Cinematic Releases: Shine On - Doctor Sleep (2019) - Reviewed

At long last, Stephen King's follow up to The Shining hits the cineplex this weekend in Mike Flanagan's latest horror based directorial effort, Doctor Sleep. With a long resume of genre films like Hush, The Haunting of Hill House and Gerald's Game behind him, Flanagan easily swings for the fences with his newest project. Sometimes he hits it home. Sometimes he totally strikes out. Surely to destroy all other new features at the box office this weekend, this new offering takes long strides to bring old school horror magic back to theaters with a hodgepodge of stylistic successes and minor failures.

Nearly 40 years after Mr. Kubrick's master work, we find ourselves revisiting the past as a new evil presence has been unleashed on the present world. With an absolutely stunning Rebecca Ferguson outshining the always perfected lead star Ewan McGregor, the stage is set for a supernatural battle of wills that's methodically great but mildly hampered by a slow pace that might not work for modern filmgoers. Borrowing tone and a similar shooting style as The Shining, we're once again fixated by long aerial shots, confusing camera movements, and the same eery musical cues with a story that moves at a lulled gait. 

Doctor Sleep has numerous markers of the Kubrick style, but luckily doesn't rehash the same story again. If you haven't kept up with this continuation of the Torrance saga, the sequel follows an older Danny Torrance decades after the events of the first book. Battling personal demons that are left over from his youth while the ghosts of the past are locked away deep inside his mind, a new series of events begin to unravel that call him back to the place where it all began. Doctor Sleep uses callbacks in limited form in the first two acts, as it pays tribute to its much better predecessor, but slowly ramps up to a crescendo that begins to fall apart in the last third. Die hard fans of The Shining (1980) may take issue with some choices they made in the filming phase. I'll just stop there.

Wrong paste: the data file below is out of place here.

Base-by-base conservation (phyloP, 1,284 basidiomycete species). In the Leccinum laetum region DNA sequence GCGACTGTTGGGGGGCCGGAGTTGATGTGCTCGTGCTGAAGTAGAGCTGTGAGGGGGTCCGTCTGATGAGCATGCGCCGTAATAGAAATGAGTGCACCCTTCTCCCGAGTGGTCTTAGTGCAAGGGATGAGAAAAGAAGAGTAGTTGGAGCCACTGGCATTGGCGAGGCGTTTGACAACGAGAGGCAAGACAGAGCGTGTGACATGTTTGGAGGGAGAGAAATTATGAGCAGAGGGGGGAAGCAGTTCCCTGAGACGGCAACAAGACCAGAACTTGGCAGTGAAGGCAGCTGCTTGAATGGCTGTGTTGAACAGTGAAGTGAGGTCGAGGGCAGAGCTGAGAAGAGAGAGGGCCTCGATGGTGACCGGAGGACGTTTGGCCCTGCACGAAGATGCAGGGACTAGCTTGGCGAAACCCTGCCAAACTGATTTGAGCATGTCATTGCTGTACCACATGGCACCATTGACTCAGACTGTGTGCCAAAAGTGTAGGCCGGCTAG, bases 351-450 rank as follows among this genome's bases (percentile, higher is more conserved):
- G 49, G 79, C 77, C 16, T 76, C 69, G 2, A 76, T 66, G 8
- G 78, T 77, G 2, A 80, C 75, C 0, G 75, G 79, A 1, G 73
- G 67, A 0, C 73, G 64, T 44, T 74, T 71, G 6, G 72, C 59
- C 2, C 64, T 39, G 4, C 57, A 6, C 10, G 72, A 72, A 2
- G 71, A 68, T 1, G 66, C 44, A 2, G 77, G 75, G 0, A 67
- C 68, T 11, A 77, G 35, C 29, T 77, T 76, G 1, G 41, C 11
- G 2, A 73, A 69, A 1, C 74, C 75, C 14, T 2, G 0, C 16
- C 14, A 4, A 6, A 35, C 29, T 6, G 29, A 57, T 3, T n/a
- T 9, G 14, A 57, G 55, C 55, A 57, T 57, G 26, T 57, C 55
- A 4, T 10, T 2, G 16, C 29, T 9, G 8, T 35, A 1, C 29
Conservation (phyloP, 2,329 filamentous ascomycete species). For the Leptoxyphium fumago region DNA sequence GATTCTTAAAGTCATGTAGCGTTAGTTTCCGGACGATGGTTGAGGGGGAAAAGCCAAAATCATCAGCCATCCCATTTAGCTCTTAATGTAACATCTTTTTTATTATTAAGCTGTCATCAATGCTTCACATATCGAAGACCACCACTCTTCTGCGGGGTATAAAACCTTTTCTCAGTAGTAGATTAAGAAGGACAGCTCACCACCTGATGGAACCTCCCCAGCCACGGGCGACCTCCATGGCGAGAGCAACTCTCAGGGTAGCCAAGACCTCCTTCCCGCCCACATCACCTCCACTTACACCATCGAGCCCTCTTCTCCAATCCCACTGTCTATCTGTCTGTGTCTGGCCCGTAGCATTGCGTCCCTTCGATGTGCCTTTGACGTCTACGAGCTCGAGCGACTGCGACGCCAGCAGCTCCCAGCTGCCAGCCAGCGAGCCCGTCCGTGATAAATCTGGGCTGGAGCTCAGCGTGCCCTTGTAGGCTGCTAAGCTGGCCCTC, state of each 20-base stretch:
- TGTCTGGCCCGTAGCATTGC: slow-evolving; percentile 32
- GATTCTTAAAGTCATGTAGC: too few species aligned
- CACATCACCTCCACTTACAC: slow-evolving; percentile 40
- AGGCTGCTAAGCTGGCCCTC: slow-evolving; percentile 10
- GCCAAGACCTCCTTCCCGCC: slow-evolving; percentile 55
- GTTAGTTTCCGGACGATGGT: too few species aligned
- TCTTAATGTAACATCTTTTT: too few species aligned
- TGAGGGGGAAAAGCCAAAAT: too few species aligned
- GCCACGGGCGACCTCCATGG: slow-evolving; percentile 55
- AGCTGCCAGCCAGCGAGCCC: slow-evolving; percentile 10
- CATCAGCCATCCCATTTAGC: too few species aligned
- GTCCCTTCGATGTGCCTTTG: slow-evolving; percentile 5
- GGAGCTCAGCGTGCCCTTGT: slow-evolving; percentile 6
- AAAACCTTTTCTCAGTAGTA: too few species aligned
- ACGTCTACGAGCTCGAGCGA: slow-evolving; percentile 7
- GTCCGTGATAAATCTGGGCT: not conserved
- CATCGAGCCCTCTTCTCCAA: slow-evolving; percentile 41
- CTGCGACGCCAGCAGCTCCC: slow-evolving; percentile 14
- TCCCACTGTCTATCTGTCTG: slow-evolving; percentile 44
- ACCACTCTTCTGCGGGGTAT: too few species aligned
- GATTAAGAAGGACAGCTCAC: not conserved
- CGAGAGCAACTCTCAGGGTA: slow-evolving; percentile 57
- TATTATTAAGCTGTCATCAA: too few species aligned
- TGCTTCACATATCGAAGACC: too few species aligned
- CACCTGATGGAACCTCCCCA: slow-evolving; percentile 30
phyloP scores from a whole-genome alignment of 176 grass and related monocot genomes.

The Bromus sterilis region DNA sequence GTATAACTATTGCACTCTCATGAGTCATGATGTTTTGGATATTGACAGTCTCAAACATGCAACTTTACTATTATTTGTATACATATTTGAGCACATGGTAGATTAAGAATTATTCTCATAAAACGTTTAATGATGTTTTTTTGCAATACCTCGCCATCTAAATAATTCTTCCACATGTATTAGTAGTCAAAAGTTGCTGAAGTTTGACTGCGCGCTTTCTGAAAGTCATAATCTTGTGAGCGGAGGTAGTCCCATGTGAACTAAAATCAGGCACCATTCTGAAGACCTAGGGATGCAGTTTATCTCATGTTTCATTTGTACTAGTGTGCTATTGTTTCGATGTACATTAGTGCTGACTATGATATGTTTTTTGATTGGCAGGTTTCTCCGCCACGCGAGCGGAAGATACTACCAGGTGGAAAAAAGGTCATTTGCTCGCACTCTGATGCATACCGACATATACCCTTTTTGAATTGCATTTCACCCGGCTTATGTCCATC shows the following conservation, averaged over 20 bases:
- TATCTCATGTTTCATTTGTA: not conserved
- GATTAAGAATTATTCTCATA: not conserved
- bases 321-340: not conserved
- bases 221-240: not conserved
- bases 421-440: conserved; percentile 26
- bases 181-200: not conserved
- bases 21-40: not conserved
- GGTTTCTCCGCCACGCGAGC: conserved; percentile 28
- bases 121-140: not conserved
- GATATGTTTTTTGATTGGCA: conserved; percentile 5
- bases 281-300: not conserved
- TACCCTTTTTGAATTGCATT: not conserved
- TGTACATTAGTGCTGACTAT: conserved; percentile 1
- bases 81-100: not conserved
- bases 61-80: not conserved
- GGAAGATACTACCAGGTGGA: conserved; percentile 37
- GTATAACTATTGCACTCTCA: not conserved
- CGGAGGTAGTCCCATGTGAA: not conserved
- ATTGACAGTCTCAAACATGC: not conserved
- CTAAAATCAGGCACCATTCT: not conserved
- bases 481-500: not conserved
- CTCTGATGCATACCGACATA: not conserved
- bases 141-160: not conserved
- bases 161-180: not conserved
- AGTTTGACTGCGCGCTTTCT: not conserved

I am a Jedi like my father before me. 

Unlike many sequels that took years to get into production, this doesn't repeat too much from The Shining but stands on its own two legs for the most part, but does start to linger on nostalgia more and more as the film rolls on. As expected, trying to continue in the footsteps of Stanley Kubrick is an effort that's no simple task. Recreating many moments, characters, and the iconic Overlook Hotel is a brutal undertaking that required due diligence on the part of all creatives involved. Luckily enough, they do a phenomenal job when cloning many of the previous film's iconic locations and scenery. But, it does get to a point that it becomes distracting, drawing focus away from the actual story at hand. 

The great thing about Doctor Sleep is that it could exist on its own. It doesn't necessarily require connectivity to exist. On the flip side of that coin, the narrative that's put to film definitely rests on the context of the Overlook to survive. If you're looking for a film that's going to redefine cinema, this isn't it. But Flanagan definitely knows how to create tension, interesting on screen characters, and does a phenomenal job in the director's chair. 

Word to the wise, this talk of 'pure nightmare fuel' is a straight marketing gimmick. It's never really that scary other than a couple killings that might hit too close to home for parents of small children. Go into this one with a clear head. It's never going to rest on the same high pedestal as The Shining. It doesn't have that same brand of totally unhinged acting or the level of stress or confusion we felt before. The actors do a fine job carrying the material, but there's never that same loss of absolute control that made Kubrick's movie such a classic.  

As a stand alone movie, Doctor Sleep has enough to keep things interesting but lacks the purist cinematic DNA of its parental unit. See this but know it's not perfect.  

-Chris George